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Why ban cousin marriages in America?

Cousin marriages – while common in Muslim societies – are a big taboo in the US. In fact, 25 US states actually ban such marriages. And the Muslim youth, inadvertently, is buying into this idea. On the contrary, acceptance for same-sex marriage is gaining such popularity that President Obama invoked gay rights in his inaugural address. My advice; never go to a barber shop in America while you are still mulling over such controversial topics because your mind may sputter a question like, “Why do we smother the discussion on the topic of first cousin marriages?” And you may get a response like, “Well, you don’t have to be an Einstein to know ...

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Longing for an Arab-Israeli spring

Plato may have inadvertently summed up the Israeli-Palestinian conflict 2,500 years ago when he is thought to have declared: “We can easily forgive a child who is afraid of the dark; the real tragedy of life is when men are afraid of the light.” The cyclical bloodshed in the Arab-Israeli conflict is a direct consequence of the rigid postures of the jaded and faded leaders on both sides. On one end, we have the Palestinian codgers – with thick accents and thin visions – vowing for the annihilation of the Zionists. They know it’s impossible. And on the other are the ...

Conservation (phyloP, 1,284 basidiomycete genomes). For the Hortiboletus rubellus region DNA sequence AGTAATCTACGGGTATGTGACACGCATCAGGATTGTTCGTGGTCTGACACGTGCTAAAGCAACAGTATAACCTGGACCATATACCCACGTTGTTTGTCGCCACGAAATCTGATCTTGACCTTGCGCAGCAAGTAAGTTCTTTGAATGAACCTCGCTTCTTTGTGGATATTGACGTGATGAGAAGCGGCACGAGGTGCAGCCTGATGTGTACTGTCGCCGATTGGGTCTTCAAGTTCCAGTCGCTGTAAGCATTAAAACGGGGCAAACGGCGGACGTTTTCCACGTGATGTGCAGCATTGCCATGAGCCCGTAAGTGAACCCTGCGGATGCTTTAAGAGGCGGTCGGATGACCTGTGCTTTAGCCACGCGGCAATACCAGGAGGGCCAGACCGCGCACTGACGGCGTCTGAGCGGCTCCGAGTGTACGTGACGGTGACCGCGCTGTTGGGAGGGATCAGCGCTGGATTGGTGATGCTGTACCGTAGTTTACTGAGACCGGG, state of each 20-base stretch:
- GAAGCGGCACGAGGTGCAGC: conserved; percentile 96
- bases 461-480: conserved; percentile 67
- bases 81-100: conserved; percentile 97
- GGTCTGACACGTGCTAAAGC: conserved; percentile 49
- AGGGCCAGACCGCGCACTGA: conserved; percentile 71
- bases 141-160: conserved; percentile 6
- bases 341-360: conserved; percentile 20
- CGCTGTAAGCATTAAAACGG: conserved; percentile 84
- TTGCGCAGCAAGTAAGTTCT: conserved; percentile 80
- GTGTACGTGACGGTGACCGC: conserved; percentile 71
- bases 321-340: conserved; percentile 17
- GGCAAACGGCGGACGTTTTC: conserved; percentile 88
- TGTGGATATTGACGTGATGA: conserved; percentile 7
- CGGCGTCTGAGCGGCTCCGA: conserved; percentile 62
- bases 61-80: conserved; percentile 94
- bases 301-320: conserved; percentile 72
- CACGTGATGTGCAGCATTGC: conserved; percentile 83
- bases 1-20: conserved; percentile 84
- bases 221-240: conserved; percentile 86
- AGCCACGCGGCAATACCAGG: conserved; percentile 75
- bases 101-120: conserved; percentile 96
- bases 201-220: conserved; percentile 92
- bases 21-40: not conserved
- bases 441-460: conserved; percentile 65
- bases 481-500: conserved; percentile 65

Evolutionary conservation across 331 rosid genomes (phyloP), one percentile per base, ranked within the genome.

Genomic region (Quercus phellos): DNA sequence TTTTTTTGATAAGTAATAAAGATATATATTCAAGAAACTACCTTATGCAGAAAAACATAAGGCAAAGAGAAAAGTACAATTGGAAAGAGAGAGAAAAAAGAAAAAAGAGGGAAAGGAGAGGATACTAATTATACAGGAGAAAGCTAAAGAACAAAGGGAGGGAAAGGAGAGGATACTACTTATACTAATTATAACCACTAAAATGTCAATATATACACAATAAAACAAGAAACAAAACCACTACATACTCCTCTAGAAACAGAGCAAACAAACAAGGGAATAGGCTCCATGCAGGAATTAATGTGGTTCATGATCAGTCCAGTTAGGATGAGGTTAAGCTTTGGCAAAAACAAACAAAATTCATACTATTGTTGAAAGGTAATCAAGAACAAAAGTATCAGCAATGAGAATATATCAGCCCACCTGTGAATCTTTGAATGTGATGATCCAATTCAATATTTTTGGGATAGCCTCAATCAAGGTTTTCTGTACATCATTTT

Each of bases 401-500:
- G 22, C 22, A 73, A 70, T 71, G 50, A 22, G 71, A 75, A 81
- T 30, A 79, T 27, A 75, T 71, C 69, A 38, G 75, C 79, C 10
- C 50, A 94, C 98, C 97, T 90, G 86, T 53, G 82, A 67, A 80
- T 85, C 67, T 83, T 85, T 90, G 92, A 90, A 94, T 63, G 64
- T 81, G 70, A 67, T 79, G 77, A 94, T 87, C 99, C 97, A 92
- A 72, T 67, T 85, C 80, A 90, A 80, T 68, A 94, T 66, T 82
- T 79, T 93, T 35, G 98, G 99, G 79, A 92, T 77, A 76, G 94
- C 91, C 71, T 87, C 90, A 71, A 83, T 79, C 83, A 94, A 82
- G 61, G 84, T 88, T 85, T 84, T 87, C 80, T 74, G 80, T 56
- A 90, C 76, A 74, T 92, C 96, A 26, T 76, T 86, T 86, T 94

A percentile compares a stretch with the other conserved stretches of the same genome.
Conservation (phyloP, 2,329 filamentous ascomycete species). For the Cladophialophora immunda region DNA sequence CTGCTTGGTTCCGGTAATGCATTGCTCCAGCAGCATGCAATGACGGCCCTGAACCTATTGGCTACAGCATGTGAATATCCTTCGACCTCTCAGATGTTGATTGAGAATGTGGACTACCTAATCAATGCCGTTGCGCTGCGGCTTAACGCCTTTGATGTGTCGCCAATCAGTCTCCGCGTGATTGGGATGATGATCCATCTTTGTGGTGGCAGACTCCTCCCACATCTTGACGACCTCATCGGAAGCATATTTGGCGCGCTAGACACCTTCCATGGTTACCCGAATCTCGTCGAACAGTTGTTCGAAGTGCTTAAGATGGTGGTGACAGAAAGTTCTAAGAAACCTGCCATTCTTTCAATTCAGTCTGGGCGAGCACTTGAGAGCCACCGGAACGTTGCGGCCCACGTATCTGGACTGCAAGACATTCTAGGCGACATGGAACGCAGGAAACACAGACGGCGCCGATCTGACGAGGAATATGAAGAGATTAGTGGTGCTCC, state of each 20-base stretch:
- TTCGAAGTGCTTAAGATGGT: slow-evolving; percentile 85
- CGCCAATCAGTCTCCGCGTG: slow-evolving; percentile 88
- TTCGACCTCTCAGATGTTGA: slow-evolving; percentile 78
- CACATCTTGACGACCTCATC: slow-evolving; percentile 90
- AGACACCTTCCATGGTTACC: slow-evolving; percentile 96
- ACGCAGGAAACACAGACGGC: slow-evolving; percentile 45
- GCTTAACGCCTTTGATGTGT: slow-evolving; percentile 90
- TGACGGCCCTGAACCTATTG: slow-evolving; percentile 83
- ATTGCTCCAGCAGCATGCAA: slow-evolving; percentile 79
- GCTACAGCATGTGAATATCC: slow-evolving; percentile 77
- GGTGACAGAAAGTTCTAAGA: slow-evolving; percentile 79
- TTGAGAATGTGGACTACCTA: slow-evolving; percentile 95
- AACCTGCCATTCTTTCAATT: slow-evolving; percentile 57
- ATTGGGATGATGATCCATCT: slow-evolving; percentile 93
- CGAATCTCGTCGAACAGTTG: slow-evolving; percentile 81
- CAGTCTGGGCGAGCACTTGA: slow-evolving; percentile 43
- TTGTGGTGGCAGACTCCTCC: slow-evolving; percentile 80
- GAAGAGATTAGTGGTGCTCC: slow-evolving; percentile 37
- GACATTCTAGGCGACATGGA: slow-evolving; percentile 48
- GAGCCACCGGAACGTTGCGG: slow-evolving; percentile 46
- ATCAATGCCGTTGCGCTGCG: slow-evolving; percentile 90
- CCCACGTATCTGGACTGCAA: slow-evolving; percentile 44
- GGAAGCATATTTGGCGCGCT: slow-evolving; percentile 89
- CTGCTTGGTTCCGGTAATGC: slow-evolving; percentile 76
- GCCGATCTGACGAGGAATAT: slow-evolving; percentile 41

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Violent protests: Islam taught us better

Sir, it was 1995, North Medical Ward of Lahore’s Mayo Hospital, where you famously said in your English-Punjabi accent, “Putter ji, batti uthay balo, jithay hanaira howay” (Son, light a candle where it’s dark). You didn’t want your students to go abroad after completing medical school. You wondered what difference we will make in America, where, compared to Pakistan, there were abundant doctors; where there was so much light. I left, however, as I had no choice, sir. Yet you had a point ─ a point that haunted me whenever I earned a new degree, another publication, or an accolade. For years, the ...

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Don’t throw acid on the face of Islam!

I bet you didn’t know these two recent stories: A 49-year old female in New York suffered burns on more than 50 percent of her body because her father poured acid on her face and body. A 29-year-old female in Montreal suffered burns on more than 70 percent of her body. Why? Her boyfriend doused acid on her face during a fit of anger, literally melting her skin away. You didn’t know these stories because acid attacks are pigeonholed as a ‘Muslim problem’. And in these cases, neither the victims, nor the assailants, were Muslims. It is suggested that 99.9 percent of such attacks occur in the Muslim culture. Check out ...

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Not all Republicans are Islamophobes but all Islamophobes are Republicans

The straw man of the famous post-Sept. 11 slogan, “Not every Muslim is a terrorist but every terrorist is a Muslim” was debunked by a 2005 FBI report. It showed that only six percent of terrorist attacks on U.S. soil from 1980 to 2005 were carried out by extremists calling themselves Muslims. But one group has sustained the Islamophobic rhetoric, nonetheless. So I wonder if Muslims would rally outside the Republican National Convention this week carrying a banner stating, “Not all Republicans are Islamophobes but all Islamophobes are Republicans” Trust me. The data supports it. A new poll conducted by the Arab American Institute asked the attitudes of voters, ...